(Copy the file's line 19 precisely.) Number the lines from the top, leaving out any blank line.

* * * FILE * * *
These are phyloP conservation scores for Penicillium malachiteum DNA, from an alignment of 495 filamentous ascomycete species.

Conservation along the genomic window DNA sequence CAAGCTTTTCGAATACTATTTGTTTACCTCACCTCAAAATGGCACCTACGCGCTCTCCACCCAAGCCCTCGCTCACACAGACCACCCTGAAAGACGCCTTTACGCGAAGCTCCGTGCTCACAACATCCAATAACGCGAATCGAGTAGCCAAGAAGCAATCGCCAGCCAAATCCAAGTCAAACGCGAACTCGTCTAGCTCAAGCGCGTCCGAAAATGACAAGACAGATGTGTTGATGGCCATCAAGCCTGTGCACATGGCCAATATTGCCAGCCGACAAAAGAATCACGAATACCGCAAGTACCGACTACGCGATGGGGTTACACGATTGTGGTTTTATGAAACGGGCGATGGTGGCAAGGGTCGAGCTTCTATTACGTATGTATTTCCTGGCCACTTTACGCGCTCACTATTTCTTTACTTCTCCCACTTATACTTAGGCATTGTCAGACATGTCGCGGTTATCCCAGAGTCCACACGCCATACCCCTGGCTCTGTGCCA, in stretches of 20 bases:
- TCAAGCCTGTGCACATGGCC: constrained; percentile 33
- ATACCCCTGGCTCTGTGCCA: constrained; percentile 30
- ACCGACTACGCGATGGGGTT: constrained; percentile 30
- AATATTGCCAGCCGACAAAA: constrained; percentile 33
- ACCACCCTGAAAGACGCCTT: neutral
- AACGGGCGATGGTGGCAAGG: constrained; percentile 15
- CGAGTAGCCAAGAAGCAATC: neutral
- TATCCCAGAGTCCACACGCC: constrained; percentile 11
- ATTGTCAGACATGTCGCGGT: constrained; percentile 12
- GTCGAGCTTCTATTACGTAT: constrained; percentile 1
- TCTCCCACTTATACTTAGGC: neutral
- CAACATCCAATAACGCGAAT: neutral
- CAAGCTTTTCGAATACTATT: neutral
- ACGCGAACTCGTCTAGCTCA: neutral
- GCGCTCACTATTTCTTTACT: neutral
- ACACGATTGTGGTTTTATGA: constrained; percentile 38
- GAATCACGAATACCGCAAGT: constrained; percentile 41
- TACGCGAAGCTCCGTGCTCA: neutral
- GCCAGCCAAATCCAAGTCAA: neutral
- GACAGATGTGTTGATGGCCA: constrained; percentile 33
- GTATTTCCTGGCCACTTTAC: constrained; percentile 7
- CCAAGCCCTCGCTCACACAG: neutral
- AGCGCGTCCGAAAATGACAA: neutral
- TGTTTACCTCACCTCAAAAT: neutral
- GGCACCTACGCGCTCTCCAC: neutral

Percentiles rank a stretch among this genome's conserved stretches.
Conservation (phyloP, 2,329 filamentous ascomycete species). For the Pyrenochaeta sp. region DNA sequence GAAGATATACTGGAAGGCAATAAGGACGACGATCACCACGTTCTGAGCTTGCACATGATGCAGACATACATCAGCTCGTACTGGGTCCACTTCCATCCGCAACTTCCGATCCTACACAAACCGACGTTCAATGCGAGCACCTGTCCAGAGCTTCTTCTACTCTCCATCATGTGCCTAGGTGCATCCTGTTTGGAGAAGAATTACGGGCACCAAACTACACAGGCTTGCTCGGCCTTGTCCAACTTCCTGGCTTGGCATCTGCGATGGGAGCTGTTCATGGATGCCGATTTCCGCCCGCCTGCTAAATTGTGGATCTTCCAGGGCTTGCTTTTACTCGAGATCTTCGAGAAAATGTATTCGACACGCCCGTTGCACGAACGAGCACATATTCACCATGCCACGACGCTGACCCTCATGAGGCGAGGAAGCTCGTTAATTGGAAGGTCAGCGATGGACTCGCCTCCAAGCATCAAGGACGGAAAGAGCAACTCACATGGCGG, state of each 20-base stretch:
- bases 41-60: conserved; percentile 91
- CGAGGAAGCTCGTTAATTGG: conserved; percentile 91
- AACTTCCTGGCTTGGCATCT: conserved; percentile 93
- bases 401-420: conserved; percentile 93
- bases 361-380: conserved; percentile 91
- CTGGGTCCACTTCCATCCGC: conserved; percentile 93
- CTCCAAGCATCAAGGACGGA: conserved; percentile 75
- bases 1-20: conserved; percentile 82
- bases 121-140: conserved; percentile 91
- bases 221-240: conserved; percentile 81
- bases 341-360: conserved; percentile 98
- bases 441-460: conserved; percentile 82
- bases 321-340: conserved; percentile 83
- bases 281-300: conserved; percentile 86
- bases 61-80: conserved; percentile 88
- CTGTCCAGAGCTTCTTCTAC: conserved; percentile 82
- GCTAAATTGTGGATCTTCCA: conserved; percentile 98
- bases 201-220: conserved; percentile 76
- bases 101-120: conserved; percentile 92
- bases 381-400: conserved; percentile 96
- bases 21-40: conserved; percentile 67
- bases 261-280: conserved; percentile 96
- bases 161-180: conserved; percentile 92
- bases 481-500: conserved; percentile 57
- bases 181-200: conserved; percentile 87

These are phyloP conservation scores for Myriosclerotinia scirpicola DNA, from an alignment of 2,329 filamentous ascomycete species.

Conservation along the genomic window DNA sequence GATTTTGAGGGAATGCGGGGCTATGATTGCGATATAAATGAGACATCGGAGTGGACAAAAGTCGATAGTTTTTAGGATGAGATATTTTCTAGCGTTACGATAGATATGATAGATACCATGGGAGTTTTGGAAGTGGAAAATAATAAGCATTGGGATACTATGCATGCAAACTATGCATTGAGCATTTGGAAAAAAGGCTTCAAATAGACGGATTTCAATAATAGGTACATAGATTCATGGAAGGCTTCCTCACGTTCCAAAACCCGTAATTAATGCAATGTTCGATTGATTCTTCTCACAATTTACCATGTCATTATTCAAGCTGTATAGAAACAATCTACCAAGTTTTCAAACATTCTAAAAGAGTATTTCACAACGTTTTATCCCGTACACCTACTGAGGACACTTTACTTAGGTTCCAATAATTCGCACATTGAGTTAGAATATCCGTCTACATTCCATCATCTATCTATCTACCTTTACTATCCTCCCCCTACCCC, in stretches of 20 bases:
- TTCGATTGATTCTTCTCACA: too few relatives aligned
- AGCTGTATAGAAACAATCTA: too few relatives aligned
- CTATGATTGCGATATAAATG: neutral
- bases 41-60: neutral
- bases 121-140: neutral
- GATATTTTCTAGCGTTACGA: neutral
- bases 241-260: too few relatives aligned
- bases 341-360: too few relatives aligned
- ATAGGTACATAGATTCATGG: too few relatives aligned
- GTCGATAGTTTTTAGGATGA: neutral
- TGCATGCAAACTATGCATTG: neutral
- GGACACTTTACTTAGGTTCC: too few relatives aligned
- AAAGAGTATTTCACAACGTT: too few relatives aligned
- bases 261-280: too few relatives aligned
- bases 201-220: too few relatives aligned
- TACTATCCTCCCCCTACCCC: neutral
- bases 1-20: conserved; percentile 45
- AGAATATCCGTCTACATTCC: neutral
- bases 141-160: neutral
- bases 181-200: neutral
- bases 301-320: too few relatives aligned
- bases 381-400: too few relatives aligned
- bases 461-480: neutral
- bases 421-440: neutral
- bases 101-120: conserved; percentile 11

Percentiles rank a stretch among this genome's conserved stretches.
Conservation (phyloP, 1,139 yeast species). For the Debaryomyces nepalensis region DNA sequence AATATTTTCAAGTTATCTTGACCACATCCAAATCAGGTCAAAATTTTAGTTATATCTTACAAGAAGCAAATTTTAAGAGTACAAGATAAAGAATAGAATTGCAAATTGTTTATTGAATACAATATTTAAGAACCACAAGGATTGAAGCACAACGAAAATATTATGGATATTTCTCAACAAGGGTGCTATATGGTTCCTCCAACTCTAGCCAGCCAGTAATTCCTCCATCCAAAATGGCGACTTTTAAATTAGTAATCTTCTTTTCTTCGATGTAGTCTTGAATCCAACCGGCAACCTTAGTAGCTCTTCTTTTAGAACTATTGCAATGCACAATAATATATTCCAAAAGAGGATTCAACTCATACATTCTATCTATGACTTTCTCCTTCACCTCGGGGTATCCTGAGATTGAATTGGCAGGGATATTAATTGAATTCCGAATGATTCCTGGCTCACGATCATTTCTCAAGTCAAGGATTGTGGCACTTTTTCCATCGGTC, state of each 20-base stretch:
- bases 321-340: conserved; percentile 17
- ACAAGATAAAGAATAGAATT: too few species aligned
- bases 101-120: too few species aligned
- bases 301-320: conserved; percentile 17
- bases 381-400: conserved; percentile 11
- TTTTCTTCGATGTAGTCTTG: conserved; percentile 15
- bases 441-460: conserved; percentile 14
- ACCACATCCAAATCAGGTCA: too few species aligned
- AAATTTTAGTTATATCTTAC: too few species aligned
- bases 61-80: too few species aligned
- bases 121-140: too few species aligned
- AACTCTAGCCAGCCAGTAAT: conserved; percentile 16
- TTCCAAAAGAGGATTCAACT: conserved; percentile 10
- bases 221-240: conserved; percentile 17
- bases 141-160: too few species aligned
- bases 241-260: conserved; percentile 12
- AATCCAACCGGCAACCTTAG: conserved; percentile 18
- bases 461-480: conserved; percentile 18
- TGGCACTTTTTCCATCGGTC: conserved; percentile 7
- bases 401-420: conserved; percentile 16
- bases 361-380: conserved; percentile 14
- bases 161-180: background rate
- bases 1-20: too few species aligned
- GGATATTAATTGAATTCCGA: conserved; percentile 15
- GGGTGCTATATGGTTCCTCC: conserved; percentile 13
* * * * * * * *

- GAATCACGAATACCGCAAGT: constrained; percentile 41